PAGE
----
The Netflix Prize – not what’s needed
I am a big Netflix user. Netflix has a library of about 100,000 movies that users can watch. Because of the size of the library, much of their business comes from customers who have a strong interest in film and want to see movies that they’ve read about in books and are not otherwise easy to find. In fact, Netflix is often talked about as the one of the biggest proofs of the long tail phenomenon in action, along with Amazon.com. Their bread and butter is the semi-obscure.
You have probably heard about the Netflix Prize, which promises a million dollars to the person who programs the best improvement on their Cinematch(SM) recommendation system. I have found a lot of movies that I’ve enjoyed using Netflix’s recommendation system, and have never exactly been disappointed by it. A recommendation from Netflix is only one factor in a decision to have a movie sent to me. Other, more important factors are facts about the film. Their recommendation system already does all the thinking for me that I want it to do. I don’t really need it to be improved. I need it to be easier for me to find what I want based on my own thinking.
What I want from the Netflix website that I’m not getting is a more useful search engine. The search engine on the site searches words in titles and directors’ and actors’ names, and does fuzzy matching to catch misspellings, which is useful. But it doesn’t do anything beyond that. It doesn’t search the synopses of movies, and there is no indexing of the films based on subject matter, or other people involved in the film (composer, screenwriter) or much else. There are user-created lists of movies based on certain themes, but these are difficult to find and tend not to be all that useful.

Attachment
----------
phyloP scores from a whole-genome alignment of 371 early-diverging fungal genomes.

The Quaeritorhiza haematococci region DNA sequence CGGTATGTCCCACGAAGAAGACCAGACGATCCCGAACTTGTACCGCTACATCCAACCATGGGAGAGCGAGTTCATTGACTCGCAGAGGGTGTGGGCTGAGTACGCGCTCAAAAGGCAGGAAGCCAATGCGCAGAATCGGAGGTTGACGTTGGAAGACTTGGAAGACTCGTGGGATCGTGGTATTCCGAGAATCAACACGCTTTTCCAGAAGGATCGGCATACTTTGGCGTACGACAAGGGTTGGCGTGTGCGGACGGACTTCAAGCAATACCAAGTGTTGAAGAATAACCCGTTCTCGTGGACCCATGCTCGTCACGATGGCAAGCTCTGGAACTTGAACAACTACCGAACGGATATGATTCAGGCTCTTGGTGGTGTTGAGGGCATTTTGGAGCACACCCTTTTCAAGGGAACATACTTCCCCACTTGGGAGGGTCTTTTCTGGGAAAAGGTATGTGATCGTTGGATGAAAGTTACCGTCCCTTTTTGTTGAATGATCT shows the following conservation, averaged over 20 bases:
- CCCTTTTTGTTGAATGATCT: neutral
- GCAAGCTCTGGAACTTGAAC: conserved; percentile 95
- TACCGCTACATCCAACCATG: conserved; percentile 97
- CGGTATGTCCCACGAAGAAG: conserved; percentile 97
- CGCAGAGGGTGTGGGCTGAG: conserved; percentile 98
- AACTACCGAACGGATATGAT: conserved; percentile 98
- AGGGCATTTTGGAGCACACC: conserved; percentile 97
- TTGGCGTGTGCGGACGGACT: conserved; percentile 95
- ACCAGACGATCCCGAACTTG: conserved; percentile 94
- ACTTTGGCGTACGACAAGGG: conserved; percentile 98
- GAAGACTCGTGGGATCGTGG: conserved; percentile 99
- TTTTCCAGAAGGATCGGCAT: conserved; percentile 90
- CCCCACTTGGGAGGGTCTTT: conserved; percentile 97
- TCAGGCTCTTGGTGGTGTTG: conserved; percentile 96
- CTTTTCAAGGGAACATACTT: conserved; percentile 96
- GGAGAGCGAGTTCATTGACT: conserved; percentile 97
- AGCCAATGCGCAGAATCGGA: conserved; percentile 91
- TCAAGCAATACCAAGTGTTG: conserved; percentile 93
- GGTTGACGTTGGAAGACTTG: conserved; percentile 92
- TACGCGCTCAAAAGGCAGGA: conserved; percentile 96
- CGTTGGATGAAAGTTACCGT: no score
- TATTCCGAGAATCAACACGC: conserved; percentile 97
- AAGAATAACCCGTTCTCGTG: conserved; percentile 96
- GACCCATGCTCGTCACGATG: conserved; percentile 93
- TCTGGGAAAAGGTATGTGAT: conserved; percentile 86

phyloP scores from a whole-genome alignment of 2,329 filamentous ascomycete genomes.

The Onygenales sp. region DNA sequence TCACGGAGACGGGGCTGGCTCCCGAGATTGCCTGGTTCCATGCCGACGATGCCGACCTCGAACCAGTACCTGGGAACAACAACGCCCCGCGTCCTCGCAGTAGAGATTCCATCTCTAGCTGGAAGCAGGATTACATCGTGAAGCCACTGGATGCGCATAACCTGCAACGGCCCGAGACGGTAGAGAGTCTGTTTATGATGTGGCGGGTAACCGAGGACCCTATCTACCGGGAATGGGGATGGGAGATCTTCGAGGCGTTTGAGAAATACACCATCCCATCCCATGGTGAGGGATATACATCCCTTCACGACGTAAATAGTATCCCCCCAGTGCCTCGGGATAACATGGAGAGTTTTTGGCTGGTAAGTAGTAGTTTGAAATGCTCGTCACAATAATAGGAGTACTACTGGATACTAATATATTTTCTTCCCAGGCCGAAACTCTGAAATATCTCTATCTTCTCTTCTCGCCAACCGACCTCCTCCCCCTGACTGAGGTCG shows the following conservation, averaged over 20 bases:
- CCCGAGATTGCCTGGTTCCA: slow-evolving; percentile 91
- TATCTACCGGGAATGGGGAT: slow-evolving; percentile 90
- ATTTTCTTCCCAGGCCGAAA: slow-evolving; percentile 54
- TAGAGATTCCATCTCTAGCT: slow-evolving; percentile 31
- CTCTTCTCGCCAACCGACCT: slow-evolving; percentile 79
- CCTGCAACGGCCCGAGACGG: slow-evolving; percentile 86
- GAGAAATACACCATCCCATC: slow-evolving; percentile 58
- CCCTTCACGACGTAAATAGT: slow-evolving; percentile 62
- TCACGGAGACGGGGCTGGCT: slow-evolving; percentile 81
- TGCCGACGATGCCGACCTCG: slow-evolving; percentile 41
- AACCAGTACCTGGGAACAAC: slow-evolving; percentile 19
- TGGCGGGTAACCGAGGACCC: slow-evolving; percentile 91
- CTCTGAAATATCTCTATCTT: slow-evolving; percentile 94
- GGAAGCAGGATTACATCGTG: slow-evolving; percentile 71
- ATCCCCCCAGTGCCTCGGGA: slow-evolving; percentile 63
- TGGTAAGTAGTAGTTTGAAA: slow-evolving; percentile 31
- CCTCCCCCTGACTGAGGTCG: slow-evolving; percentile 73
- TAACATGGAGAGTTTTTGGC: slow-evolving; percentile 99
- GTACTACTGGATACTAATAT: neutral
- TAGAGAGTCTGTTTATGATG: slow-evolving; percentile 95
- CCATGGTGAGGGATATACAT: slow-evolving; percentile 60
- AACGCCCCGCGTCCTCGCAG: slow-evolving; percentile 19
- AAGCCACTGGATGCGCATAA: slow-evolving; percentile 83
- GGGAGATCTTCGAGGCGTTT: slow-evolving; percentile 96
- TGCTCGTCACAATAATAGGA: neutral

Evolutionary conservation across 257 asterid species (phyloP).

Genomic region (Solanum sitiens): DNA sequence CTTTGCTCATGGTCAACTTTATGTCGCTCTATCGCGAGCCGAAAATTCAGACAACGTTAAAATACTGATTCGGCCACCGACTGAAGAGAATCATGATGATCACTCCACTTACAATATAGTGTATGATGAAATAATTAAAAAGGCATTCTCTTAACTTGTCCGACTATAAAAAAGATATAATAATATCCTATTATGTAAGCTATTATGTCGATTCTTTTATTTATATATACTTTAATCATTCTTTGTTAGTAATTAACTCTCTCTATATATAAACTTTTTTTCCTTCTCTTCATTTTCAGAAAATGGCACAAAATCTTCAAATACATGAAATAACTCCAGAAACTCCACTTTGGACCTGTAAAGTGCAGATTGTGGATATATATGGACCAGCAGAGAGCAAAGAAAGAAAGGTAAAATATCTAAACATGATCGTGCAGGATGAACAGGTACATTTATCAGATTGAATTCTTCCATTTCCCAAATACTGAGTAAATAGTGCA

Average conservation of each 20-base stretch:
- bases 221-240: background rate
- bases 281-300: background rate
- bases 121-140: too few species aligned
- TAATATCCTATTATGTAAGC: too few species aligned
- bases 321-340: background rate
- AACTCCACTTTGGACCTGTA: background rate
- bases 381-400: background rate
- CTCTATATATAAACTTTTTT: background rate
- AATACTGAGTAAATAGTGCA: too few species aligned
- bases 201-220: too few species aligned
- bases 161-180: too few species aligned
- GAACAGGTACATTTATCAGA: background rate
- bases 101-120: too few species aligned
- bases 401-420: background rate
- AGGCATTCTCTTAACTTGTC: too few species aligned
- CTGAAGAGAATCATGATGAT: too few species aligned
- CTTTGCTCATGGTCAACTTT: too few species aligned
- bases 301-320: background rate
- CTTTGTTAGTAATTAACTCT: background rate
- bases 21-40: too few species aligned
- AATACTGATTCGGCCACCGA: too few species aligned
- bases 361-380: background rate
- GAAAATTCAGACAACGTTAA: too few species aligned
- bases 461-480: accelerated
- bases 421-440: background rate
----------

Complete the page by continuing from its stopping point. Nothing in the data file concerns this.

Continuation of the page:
The reason I want a better search engine is not mainly because I’m a librarian, though that may be part of it. The reason I want a better search engine has to do with the way movies interest me. When I think about movies I want to watch, I don’t think, “Hm, how can I find a movie that I will rate with five stars?” More likely I think something like, “I’m really liking these Robert Altman movies from the 70s, I want to see more, or other 70s movies with Elliott Gould.” That’s actually something that Netflix accomodates just fine, but there are also times when I’m interested in seeing movies with certain subject matter, like movies about con artists or movies about writing. Netflix does not make it easy to find them; other sources are required to pull them together.